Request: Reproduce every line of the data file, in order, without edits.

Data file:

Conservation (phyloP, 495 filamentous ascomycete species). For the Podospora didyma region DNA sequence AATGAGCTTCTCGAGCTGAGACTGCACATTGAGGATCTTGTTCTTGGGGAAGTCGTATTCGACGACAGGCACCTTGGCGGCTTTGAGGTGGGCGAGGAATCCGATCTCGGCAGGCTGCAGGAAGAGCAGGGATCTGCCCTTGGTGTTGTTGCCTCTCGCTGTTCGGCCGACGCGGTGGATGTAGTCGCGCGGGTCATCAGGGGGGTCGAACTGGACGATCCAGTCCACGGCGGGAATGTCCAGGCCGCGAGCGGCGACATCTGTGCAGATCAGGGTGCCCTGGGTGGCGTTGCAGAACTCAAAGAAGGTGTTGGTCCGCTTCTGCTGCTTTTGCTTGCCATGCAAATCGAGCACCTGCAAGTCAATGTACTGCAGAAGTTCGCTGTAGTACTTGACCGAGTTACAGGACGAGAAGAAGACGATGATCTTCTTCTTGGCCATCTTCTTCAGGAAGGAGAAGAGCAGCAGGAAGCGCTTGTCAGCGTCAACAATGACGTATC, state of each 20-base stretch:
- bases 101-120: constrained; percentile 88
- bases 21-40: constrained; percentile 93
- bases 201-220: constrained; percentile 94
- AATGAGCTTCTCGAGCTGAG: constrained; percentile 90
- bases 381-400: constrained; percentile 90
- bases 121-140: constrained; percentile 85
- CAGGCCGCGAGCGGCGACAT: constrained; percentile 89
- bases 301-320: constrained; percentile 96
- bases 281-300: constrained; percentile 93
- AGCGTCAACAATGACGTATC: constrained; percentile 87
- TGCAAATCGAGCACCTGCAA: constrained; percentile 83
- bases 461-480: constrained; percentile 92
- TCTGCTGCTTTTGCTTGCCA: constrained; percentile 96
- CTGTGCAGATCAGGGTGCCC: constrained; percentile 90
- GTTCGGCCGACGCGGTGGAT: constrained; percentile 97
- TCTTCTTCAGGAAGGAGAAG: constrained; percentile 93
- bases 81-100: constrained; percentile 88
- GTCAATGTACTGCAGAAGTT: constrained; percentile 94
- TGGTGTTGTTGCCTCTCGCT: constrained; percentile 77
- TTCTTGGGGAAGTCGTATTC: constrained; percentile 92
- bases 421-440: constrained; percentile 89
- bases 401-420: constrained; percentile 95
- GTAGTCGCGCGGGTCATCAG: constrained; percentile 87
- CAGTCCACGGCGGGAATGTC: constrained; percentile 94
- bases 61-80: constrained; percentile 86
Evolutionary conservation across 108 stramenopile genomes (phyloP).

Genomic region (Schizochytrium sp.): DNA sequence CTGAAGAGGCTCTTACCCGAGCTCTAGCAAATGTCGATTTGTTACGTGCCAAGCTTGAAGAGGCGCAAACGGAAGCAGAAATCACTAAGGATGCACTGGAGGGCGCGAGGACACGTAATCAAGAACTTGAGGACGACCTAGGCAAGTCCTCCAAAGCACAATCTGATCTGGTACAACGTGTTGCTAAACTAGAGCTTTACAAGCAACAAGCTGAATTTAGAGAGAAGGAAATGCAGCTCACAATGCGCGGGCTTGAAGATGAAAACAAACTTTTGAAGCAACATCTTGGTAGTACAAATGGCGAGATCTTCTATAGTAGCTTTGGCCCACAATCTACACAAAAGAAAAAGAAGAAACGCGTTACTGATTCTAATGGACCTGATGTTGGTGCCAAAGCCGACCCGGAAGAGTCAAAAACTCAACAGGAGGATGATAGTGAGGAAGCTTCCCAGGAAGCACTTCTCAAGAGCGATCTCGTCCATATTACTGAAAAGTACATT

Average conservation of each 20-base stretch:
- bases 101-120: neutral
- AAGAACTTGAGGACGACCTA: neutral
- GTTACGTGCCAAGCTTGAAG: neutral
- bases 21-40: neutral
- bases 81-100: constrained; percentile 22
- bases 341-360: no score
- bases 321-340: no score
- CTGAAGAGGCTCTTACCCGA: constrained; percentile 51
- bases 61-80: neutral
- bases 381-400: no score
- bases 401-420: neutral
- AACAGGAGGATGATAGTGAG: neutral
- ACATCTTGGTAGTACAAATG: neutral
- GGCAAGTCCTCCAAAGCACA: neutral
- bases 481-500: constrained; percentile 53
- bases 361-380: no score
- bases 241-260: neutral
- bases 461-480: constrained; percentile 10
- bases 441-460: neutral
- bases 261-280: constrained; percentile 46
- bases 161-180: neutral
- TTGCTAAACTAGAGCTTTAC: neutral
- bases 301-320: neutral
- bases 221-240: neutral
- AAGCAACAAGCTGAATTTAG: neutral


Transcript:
Conservation (phyloP, 495 filamentous ascomycete species). For the Podospora didyma region DNA sequence AATGAGCTTCTCGAGCTGAGACTGCACATTGAGGATCTTGTTCTTGGGGAAGTCGTATTCGACGACAGGCACCTTGGCGGCTTTGAGGTGGGCGAGGAATCCGATCTCGGCAGGCTGCAGGAAGAGCAGGGATCTGCCCTTGGTGTTGTTGCCTCTCGCTGTTCGGCCGACGCGGTGGATGTAGTCGCGCGGGTCATCAGGGGGGTCGAACTGGACGATCCAGTCCACGGCGGGAATGTCCAGGCCGCGAGCGGCGACATCTGTGCAGATCAGGGTGCCCTGGGTGGCGTTGCAGAACTCAAAGAAGGTGTTGGTCCGCTTCTGCTGCTTTTGCTTGCCATGCAAATCGAGCACCTGCAAGTCAATGTACTGCAGAAGTTCGCTGTAGTACTTGACCGAGTTACAGGACGAGAAGAAGACGATGATCTTCTTCTTGGCCATCTTCTTCAGGAAGGAGAAGAGCAGCAGGAAGCGCTTGTCAGCGTCAACAATGACGTATC, state of each 20-base stretch:
- bases 101-120: constrained; percentile 88
- bases 21-40: constrained; percentile 93
- bases 201-220: constrained; percentile 94
- AATGAGCTTCTCGAGCTGAG: constrained; percentile 90
- bases 381-400: constrained; percentile 90
- bases 121-140: constrained; percentile 85
- CAGGCCGCGAGCGGCGACAT: constrained; percentile 89
- bases 301-320: constrained; percentile 96
- bases 281-300: constrained; percentile 93
- AGCGTCAACAATGACGTATC: constrained; percentile 87
- TGCAAATCGAGCACCTGCAA: constrained; percentile 83
- bases 461-480: constrained; percentile 92
- TCTGCTGCTTTTGCTTGCCA: constrained; percentile 96
- CTGTGCAGATCAGGGTGCCC: constrained; percentile 90
- GTTCGGCCGACGCGGTGGAT: constrained; percentile 97
- TCTTCTTCAGGAAGGAGAAG: constrained; percentile 93
- bases 81-100: constrained; percentile 88
- GTCAATGTACTGCAGAAGTT: constrained; percentile 94
- TGGTGTTGTTGCCTCTCGCT: constrained; percentile 77
- TTCTTGGGGAAGTCGTATTC: constrained; percentile 92
- bases 421-440: constrained; percentile 89
- bases 401-420: constrained; percentile 95
- GTAGTCGCGCGGGTCATCAG: constrained; percentile 87
- CAGTCCACGGCGGGAATGTC: constrained; percentile 94
- bases 61-80: constrained; percentile 86
Evolutionary conservation across 108 stramenopile genomes (phyloP).

Genomic region (Schizochytrium sp.): DNA sequence CTGAAGAGGCTCTTACCCGAGCTCTAGCAAATGTCGATTTGTTACGTGCCAAGCTTGAAGAGGCGCAAACGGAAGCAGAAATCACTAAGGATGCACTGGAGGGCGCGAGGACACGTAATCAAGAACTTGAGGACGACCTAGGCAAGTCCTCCAAAGCACAATCTGATCTGGTACAACGTGTTGCTAAACTAGAGCTTTACAAGCAACAAGCTGAATTTAGAGAGAAGGAAATGCAGCTCACAATGCGCGGGCTTGAAGATGAAAACAAACTTTTGAAGCAACATCTTGGTAGTACAAATGGCGAGATCTTCTATAGTAGCTTTGGCCCACAATCTACACAAAAGAAAAAGAAGAAACGCGTTACTGATTCTAATGGACCTGATGTTGGTGCCAAAGCCGACCCGGAAGAGTCAAAAACTCAACAGGAGGATGATAGTGAGGAAGCTTCCCAGGAAGCACTTCTCAAGAGCGATCTCGTCCATATTACTGAAAAGTACATT

Average conservation of each 20-base stretch:
- bases 101-120: neutral
- AAGAACTTGAGGACGACCTA: neutral
- GTTACGTGCCAAGCTTGAAG: neutral
- bases 21-40: neutral
- bases 81-100: constrained; percentile 22
- bases 341-360: no score
- bases 321-340: no score
- CTGAAGAGGCTCTTACCCGA: constrained; percentile 51
- bases 61-80: neutral
- bases 381-400: no score
- bases 401-420: neutral
- AACAGGAGGATGATAGTGAG: neutral
- ACATCTTGGTAGTACAAATG: neutral
- GGCAAGTCCTCCAAAGCACA: neutral
- bases 481-500: constrained; percentile 53
- bases 361-380: no score
- bases 241-260: neutral
- bases 461-480: constrained; percentile 10
- bases 441-460: neutral
- bases 261-280: constrained; percentile 46
- bases 161-180: neutral
- TTGCTAAACTAGAGCTTTAC: neutral
- bases 301-320: neutral
- bases 221-240: neutral
- AAGCAACAAGCTGAATTTAG: neutral